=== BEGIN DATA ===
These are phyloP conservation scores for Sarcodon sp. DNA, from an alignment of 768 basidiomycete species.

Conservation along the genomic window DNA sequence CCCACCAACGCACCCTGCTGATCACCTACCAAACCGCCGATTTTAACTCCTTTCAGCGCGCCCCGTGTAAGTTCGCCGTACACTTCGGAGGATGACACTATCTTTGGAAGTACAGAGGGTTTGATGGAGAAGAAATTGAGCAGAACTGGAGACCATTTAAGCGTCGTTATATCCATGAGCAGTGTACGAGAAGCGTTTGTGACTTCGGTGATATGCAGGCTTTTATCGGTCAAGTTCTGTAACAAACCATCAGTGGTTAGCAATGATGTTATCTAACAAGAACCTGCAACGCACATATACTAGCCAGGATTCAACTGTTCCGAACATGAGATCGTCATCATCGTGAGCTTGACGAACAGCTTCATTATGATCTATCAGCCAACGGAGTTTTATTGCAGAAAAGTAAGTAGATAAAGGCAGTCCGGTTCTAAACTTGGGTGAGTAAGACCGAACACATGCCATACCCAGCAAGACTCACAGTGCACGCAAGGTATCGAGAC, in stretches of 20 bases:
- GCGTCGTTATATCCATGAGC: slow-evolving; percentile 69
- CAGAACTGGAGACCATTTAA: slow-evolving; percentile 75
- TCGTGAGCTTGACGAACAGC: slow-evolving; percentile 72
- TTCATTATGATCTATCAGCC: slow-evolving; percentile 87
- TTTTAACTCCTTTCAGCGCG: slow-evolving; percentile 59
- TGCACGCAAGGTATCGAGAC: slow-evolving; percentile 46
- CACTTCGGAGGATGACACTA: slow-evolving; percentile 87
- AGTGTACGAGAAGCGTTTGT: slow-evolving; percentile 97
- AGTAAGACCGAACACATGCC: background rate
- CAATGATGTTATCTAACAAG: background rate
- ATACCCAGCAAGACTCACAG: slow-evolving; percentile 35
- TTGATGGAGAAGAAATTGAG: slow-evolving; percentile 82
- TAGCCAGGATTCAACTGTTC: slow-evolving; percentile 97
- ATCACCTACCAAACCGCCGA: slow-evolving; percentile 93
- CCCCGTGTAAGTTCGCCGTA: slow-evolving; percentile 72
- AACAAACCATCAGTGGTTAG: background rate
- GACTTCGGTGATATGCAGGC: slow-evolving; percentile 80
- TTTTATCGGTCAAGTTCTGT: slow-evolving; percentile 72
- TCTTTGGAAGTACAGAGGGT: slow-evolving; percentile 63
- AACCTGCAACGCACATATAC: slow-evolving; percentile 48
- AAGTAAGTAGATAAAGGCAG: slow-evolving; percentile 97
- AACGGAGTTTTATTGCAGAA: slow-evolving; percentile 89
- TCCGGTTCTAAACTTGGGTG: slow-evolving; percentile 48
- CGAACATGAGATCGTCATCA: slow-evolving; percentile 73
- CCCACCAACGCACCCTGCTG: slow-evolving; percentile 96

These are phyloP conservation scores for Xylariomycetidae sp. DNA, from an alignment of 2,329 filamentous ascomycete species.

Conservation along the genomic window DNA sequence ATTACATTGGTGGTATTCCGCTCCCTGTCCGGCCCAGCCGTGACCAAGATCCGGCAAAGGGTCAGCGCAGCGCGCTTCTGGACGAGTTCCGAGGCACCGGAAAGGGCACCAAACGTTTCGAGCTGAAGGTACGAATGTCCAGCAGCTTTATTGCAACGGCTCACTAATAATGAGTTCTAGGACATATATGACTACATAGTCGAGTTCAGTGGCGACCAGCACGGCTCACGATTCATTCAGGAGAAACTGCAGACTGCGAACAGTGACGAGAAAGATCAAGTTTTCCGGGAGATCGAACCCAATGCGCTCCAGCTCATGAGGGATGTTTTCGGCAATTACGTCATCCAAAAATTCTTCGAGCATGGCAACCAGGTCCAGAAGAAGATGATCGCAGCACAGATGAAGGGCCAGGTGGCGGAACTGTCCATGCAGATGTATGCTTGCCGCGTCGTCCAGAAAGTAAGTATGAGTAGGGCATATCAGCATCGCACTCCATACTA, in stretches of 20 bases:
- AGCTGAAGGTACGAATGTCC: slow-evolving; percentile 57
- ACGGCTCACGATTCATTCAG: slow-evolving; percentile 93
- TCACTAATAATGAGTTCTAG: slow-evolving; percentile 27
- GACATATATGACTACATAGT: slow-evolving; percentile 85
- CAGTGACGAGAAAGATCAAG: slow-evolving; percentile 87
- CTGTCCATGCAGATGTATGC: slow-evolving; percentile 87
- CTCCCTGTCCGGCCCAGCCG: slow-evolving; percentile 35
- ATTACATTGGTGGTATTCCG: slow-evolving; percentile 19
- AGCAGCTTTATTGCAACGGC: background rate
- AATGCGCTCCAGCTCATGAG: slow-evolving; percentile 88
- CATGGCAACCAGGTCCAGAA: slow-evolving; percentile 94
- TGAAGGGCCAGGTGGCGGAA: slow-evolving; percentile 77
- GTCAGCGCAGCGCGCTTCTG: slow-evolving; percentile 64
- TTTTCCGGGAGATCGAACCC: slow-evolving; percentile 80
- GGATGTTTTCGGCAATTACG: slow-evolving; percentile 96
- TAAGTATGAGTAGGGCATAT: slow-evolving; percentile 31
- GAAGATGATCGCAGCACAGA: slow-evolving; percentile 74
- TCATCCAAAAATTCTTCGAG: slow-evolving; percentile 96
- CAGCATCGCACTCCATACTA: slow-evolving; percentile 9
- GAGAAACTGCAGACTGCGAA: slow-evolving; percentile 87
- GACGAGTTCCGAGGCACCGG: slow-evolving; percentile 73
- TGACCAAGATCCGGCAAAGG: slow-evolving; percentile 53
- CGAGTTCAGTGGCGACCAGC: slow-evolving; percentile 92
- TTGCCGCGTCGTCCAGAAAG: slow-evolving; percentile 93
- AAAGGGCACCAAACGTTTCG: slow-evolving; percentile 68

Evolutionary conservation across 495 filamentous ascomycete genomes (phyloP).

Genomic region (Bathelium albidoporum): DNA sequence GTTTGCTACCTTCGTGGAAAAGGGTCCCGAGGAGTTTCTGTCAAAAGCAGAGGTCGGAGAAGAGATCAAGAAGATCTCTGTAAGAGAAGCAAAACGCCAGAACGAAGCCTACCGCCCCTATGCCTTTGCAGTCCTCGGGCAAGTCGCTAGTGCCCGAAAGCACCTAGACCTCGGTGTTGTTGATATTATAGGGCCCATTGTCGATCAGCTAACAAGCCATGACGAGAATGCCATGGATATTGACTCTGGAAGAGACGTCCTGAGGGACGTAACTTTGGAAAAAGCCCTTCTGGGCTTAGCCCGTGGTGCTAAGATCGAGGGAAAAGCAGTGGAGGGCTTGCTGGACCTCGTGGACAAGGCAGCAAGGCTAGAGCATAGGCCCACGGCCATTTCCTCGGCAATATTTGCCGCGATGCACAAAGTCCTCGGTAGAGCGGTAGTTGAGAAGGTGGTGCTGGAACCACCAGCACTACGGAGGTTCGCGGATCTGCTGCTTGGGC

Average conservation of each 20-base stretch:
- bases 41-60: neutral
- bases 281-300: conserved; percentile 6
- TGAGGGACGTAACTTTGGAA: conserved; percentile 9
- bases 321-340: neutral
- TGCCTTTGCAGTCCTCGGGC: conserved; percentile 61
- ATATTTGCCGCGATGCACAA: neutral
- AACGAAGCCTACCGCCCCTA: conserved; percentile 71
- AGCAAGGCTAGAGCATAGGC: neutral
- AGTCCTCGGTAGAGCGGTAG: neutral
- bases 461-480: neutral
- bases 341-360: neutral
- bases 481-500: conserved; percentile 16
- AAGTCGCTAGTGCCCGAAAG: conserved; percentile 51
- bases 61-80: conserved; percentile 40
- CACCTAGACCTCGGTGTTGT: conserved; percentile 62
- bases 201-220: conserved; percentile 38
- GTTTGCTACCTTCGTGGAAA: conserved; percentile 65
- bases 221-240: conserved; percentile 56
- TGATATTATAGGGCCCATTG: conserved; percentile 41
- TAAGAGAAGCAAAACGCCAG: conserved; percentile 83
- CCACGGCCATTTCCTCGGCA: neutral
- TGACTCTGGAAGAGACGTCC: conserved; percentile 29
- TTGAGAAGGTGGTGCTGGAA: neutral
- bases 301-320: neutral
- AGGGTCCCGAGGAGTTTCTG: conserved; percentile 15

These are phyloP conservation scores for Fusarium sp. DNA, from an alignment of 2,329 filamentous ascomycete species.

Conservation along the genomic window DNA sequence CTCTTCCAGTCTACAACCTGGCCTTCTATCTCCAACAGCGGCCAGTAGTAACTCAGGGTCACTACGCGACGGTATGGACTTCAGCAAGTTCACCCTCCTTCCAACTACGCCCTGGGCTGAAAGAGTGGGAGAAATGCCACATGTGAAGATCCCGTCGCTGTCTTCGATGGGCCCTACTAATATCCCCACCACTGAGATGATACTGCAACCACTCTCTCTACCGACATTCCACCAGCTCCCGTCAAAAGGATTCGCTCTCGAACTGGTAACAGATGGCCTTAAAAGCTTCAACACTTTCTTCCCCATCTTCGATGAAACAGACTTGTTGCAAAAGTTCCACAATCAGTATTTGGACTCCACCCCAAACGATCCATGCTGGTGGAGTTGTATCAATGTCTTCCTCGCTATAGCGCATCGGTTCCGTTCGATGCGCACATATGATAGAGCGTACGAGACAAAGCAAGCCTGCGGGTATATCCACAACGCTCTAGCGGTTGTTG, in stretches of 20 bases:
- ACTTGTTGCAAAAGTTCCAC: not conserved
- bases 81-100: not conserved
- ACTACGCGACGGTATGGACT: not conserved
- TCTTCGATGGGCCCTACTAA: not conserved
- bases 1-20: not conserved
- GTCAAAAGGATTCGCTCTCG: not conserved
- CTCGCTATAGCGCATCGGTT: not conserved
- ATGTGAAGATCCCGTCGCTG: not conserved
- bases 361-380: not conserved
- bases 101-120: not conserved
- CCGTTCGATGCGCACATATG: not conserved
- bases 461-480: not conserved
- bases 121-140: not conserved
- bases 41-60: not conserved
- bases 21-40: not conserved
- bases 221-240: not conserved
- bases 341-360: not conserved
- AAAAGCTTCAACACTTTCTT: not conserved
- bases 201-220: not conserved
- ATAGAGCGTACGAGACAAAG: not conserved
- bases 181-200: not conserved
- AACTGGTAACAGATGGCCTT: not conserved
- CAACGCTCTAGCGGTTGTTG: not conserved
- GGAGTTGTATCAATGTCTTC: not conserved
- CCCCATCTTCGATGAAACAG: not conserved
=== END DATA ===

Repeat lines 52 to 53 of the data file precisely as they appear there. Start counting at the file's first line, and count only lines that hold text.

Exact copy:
- CGAGTTCAGTGGCGACCAGC: slow-evolving; percentile 92
- TTGCCGCGTCGTCCAGAAAG: slow-evolving; percentile 93